3 Things the Self-disciplined Aren’t Fazed By

I am fascinated by people who are intrinsically motivated. There is something so powerful and unstoppable about a person who doesn’t require external incentives to keep them on target. Motivation of this kind requires vision to see beyond what you desire presently to what you desire ultimately. The consistency, habit, and self-denial of the disciplined is like ammunition, and when they're locked on target, they'll do whatever it takes to stay the course and keep firing.

So, what keeps these types motivated? What sets them apart from others who don't demonstrate this same level of resilience? I believe there are three things that we all inevitably face once we've committed to bettering our habits and reaching our goals—things that may easily derail the average person, but to the self-disciplined, they're simply a means to an end.

1. Monotony

Self-disciplined people have a high tolerance for monotony. Their relentless dedication to the end goal braces them for the tedious and repetitive tasks that lie ahead. As Darren Hardy says in his book The Compound Effect, "I want you to know in your bones that your only path to success is through a continuum of mundane, unsexy, unexciting, and sometimes difficult daily disciplines compounded over time”. 1

I watch as people in my generation disengage because the work in front of them isn’t exciting enough. They fold on their commitments and give up on their goals because somewhere along they way, they’ve adopted an entitlement that life should always be adventurous. But the hard truth is that adventure is earned. Adventure and freedom are the profits of hard labor and commitment, and the process isn’t always an exciting one. It’s largely a monotonous one, so embrace it (read: get over it). 

2. Temptation

Self-disciplined people are self-aware people. When it comes to temptation, self-awareness acts as a built-in radar that is highly sensitive to the ever-inviting pull back into dispassion. The key is not just being self-aware in the face of present temptation, it’s also being able to preempt it. Self-disciplined people know exactly where their weak points are and they’ve already anticipated how many of these distractions will come at them.

For example, think ahead to your alarm going off at 4:45 AM. Hitting that snooze button has already crept its way into your considerations, so don’t wait until that groggy, vulnerable moment to make that decision. Tell yourself those six hours prior that this is not an option. Sometimes it helps to think through what high priority items you’ll be facing the next day—your morning workout, a big presentation to a client, your kid’s school play. Get yourself motivated toward what’s ahead so that by the time the Snooze Button Siren starts singing, it won’t matter. You’ll have pre-conquered it.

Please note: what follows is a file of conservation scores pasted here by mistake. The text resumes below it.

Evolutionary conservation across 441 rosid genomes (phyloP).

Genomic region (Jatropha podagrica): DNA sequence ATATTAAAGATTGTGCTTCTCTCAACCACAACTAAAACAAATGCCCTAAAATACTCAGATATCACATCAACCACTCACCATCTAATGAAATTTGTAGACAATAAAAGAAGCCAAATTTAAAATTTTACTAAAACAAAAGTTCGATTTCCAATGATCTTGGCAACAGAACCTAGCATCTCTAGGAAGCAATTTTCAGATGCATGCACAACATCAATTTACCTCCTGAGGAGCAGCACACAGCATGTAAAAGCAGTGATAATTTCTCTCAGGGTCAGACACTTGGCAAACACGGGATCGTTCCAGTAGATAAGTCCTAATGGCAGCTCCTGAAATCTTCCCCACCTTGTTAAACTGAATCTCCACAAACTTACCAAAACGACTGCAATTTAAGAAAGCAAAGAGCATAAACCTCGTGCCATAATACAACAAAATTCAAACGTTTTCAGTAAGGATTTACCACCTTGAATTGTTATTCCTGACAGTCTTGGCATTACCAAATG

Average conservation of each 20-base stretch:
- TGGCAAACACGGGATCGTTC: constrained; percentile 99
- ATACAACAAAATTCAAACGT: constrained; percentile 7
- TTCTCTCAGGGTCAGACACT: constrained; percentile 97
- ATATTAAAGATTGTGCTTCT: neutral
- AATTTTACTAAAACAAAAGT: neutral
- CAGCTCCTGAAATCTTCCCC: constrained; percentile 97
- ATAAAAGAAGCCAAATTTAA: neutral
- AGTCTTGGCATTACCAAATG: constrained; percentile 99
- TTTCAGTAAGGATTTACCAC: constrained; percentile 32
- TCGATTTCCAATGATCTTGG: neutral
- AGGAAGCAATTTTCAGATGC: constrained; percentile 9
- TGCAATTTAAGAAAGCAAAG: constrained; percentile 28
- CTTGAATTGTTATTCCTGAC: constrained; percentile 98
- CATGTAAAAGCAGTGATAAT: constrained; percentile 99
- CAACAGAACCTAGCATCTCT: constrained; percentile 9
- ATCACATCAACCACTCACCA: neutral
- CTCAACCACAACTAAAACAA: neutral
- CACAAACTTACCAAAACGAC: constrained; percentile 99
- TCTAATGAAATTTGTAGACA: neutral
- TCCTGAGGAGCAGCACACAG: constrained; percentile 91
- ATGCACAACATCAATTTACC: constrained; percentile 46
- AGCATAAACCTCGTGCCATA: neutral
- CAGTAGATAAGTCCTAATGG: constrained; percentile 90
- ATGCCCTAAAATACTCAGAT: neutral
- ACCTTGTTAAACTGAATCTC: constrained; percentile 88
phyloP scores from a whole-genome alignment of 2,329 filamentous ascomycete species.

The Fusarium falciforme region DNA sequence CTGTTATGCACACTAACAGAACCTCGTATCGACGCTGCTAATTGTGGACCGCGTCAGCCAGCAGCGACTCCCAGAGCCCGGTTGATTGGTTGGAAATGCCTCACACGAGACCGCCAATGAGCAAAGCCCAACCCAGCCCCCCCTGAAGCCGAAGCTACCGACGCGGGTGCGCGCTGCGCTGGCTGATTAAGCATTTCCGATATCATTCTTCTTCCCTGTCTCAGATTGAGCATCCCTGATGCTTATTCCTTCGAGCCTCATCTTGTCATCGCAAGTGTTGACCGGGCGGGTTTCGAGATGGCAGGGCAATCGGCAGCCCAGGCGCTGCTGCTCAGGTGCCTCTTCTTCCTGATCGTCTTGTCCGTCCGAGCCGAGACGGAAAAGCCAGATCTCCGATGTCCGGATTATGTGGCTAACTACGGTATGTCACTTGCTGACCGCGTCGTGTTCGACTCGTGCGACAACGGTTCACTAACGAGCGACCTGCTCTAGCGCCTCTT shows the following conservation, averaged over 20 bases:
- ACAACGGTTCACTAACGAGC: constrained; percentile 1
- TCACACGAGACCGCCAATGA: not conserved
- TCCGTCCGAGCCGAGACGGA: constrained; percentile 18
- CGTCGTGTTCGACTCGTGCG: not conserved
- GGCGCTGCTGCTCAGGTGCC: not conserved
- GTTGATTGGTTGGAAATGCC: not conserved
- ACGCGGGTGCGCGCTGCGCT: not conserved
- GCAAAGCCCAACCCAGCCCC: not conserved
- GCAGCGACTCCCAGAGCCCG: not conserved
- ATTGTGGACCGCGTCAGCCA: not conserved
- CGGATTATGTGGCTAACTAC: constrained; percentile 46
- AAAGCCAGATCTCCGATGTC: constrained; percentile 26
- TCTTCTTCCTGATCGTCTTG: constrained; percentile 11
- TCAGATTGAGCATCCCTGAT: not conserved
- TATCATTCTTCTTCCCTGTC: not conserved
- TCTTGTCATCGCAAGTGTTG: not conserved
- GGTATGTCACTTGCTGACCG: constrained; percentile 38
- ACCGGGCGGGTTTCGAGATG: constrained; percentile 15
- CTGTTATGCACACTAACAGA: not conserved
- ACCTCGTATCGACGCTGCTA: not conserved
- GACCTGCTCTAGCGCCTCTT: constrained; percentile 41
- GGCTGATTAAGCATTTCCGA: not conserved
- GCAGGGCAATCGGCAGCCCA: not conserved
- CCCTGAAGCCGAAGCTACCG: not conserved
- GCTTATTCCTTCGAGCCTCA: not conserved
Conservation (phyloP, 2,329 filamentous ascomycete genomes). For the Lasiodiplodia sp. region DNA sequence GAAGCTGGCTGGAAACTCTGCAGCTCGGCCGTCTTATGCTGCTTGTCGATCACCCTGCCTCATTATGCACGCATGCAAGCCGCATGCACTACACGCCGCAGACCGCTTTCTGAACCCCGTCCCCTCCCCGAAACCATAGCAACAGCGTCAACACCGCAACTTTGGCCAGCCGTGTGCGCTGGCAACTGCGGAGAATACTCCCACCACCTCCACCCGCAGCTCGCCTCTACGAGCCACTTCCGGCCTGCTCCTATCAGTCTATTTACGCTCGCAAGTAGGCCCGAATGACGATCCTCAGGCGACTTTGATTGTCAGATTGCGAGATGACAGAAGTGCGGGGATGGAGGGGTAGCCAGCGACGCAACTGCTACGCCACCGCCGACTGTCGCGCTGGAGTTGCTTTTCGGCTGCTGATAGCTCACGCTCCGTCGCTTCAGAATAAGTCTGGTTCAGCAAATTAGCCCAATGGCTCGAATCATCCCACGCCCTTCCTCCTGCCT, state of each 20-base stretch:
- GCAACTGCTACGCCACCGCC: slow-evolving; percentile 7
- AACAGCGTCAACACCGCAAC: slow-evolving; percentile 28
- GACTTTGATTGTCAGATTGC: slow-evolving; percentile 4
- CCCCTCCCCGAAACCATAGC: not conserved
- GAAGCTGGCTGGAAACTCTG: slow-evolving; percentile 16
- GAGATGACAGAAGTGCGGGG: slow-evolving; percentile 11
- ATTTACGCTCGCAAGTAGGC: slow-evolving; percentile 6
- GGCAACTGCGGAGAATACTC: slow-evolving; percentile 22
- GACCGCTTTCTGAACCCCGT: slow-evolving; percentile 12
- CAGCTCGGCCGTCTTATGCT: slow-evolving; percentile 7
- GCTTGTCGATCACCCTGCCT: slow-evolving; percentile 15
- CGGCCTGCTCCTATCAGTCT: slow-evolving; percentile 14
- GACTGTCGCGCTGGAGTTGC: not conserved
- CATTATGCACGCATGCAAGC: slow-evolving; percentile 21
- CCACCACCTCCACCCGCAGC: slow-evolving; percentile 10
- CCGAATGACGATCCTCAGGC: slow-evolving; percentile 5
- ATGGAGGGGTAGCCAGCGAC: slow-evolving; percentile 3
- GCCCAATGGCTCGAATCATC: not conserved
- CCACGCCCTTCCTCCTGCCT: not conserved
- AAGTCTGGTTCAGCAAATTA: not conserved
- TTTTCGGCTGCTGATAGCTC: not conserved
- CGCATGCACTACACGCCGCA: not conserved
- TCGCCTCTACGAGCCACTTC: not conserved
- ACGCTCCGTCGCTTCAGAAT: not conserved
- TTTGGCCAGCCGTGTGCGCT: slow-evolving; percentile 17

Darren Hardy puts this into excellent perspective when he says, "If you took a bite of a Big Mac and immediately fell to the ground clutching your chest from a heart attack, you might not go back for that second bite...If you failed to make that tenth call today and were immediately fired and bankrupted, suddenly picking up the phone would be a no-brainer. And, if that first forkful of cake instantly put fifty pounds on your frame, saying 'no thank you' to dessert would be the true piece of cake.” 1

3. Inconvenience

If you’re going to be self-disciplined, you’re going to continually be inconvenienced. Get used to it. Are you trying to eat a little better? Then it’s going to take more effort to cook that salmon and steam those vegetables than it is to zip through a drive-thru somewhere. Have you committed to 30 minutes of reading each day? Then the extra time you were taking to relax and watch Netflix every night might have to be cut short. Are you wanting to be a more effective leader? Then stop what you’re working on when your team needs you. Engage and give them your full attention so your contribution is meaningful.

Inconveniences are invitations to transcend our base, apathetic nature. Inconvenience doesn’t deter the disciplined, it invigorates them, because they know that the most satisfying rewards come at the end of the toughest grinds.

When our focus is locked in on the end goal, we aren't fazed by the tediousness of a task, the lure of temptation, or the pain of inconvenience. Self-disciplined people see these plights as a sharpening, not as an oppression. This is why they're resilient; this is why they're finishers; and this why when it's over, they'll do it all over again.

Works Cited:

  1. Hardy, Darren. The Compound Effect. New York City: Vanguard Press, 2010. Kindle Edition.